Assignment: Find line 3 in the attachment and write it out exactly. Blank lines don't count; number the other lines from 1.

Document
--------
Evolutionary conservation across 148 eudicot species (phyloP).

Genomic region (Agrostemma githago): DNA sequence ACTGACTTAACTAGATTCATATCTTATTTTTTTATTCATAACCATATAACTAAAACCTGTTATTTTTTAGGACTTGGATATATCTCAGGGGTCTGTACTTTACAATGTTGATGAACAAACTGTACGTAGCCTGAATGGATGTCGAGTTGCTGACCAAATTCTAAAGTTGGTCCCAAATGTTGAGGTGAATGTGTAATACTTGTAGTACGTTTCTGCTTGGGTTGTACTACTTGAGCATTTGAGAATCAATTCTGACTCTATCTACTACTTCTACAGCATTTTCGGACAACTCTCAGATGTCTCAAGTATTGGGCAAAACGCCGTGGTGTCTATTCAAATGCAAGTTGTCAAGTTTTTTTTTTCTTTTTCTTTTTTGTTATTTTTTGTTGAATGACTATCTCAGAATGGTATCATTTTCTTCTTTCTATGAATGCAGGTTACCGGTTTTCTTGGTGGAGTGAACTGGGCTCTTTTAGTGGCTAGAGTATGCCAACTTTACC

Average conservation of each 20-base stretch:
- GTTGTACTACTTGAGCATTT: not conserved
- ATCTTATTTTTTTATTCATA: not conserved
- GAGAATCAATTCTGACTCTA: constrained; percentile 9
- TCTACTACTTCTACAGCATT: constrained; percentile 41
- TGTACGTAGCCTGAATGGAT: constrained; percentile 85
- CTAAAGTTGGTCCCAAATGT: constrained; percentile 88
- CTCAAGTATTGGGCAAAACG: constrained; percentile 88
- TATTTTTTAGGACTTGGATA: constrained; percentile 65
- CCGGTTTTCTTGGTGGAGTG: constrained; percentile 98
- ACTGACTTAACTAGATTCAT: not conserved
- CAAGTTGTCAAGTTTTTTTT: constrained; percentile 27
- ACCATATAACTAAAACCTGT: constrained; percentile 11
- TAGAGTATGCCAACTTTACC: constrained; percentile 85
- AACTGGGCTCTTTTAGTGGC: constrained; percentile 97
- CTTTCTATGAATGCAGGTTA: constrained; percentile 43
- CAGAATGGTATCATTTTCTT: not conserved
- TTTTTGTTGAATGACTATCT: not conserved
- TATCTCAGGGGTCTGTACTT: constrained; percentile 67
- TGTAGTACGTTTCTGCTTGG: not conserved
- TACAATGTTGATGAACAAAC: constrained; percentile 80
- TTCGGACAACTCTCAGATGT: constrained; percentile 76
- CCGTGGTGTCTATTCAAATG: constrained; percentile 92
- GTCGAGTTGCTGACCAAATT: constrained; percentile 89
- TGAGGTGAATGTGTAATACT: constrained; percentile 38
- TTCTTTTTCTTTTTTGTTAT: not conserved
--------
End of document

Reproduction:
Average conservation of each 20-base stretch: